In the 1950s, Bessie bought a house in a mostly black community in Miami-Dade, Florida, where she would spend the rest of her life. Bessie gave me the rare privilege of visiting her at home. I was born in Brooklyn, New York, a late baby boomer who was a college student in the 1970s at the height of the women's movement. I benefited from the feisty women who had paved the way for me to go against type. So, I viewed Bessie in a different light than did her peers in the local African American community.
I saw Bessie Stringfield as an undiscovered feminist who had predated the modern women's movement. Yet when I met her, Bessie Stringfield was unknown to the larger public and overlooked even by women's and African American historians. I knew that Bessie—who was in the shadows as so many elderly women are—had lived an amazing life. But nobody's ears except mine were attuned to what this tiny, unassuming elder had to say. It was the start of a fascinating, ongoing conversation and friendship between us that lasted until her passing in 1993. Some of Bessie's closest peers, who are now deceased, shared their memories with me as well.
On my own motorcycles I, too, rode tens of thousands of miles alone, with nothing but the drone of the wind and the engine inside my full-face helmet. Often I phoned Bessie from spartan motel rooms in the evenings during the first three years of my road trips for the original edition of my first book, Hear Me Roar: Women, Motorcycles and the Rapture of the Road. Bessie enjoyed hearing of my adventures and travails on the road and giving me advice. I told her about the diverse women riders I met from across the continent. She enjoyed hearing about the colorful rallies I attended and the motorcycle field games at which I excelled. Bessie certainly never ran out of tales from her six decades of riding. We shared stories with doses of humor and our calls always ended with a prayer for our mutual health and safety. In her frail but spirited voice, Bessie liked to sing her favorite hymn, Precious Lord, Take My Hand.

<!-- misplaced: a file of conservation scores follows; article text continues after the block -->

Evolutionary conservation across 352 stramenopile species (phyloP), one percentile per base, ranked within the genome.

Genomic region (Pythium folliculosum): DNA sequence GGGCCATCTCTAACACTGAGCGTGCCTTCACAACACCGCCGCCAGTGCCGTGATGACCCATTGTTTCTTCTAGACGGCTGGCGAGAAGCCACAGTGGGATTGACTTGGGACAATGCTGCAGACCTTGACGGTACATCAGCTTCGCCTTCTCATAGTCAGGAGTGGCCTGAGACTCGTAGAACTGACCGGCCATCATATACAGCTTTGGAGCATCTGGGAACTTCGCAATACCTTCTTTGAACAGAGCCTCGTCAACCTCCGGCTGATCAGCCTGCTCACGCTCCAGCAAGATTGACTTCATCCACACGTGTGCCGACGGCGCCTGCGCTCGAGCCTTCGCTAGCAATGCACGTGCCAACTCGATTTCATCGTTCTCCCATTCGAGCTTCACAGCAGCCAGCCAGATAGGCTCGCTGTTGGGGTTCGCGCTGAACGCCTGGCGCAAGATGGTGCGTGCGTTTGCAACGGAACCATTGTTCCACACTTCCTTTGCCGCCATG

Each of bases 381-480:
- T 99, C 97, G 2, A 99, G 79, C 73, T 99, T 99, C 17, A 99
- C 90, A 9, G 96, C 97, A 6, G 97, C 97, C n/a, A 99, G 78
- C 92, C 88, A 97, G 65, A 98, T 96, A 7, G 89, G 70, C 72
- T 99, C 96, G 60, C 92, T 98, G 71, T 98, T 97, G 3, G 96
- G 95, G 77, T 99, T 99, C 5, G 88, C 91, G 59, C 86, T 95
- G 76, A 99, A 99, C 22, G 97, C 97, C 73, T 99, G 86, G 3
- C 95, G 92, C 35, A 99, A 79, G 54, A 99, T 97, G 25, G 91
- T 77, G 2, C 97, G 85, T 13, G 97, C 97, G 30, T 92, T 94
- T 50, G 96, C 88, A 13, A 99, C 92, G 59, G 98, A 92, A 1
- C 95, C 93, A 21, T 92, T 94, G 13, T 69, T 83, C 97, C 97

While Bessie Stringfield and I were both talented, long-distance riders who shared the same feelings of exhilaration astride our bikes, many of our road experiences were worlds apart. For starters, we rode during different eras with different societal norms based on skin color and gender expectations, to name just two. Bessie and I traded stories of her experiences as a black Southern woman on a persnickety Harley in a segregated era, and mine as a white woman from the Northeast, zooming along the asphalt slabs of America on a high-tech bike. I rode on paved roads and had my pick of motels and diners. I was alone, but not alone in society as Bessie could be when trying to find access even to life's bare necessities in the Jim Crow South.
Unlike Bessie Stringfield, throughout my journeys I was never denied lodging, gas or a restaurant meal. Never did I have to ride my mechanically sound bike on a creepy back road as the only route available to avoid the Klan. Never did I have to swerve around beer cans deliberately tossed in my path by rednecks. And unlike Bessie, I was never stalked by a bigot in a pickup truck who ran me off the road, wrecking my bike and scraping me up. This unnerving incident, which I wrote about in my early stories about Bessie, has struck a chord among African American readers today. They point out, and rightly so, that our society has not made nearly enough progress in the decades since Bessie was forced off her bike due to racial profiling. Unless you've been living under a rock and are oblivious to current events, we all know how true that is.
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I asked Bessie how she got through the tough times and how she felt about the people who harbored ill intent toward her. Bessie Stringfield did not need to ponder the answer. "I knew Jesus Christ and I know Him now," she said. "Those men did not know Jesus Christ. He was always with me. They couldn't see Him, but I felt Him. Oh, I was tested a few times to find the good in some people. In the end, no matter what happens in our lives, it's got to be about love. That is the final conclusion you must always try to attain."
Bessie Stringfield spoke those words to me 30 years ago. Clearly, her courage was multi-layered. She showed as much bravery in keeping her faith, capacity to love, and an ability to bond with unlikely people even when faced with prejudice. From listening to her for three years, I surmised that Bessie's life was not defined by struggle, but rather in how she reacted to each situation and each individual. That was Bessie's true superpower. She knew that anger and resentment would make her weaker, not stronger. Yet in search engines today, I see reductive pieces on Bessie that draw on my work but ignore this vital part of her character. To ignore it is to miss the essence, the truth, and the point of Bessie Stringfield.
Bessie's expansive outlook enabled her to experience many positive, life-affirming encounters with people of all races in her 60 years of riding around America. Bessie met locals who were curious and friendly, and white gas station owners who were impressed at her "nerve," as she put it. Some—even in the South—were so taken with Bessie Stringfield that they filled her tanks for free.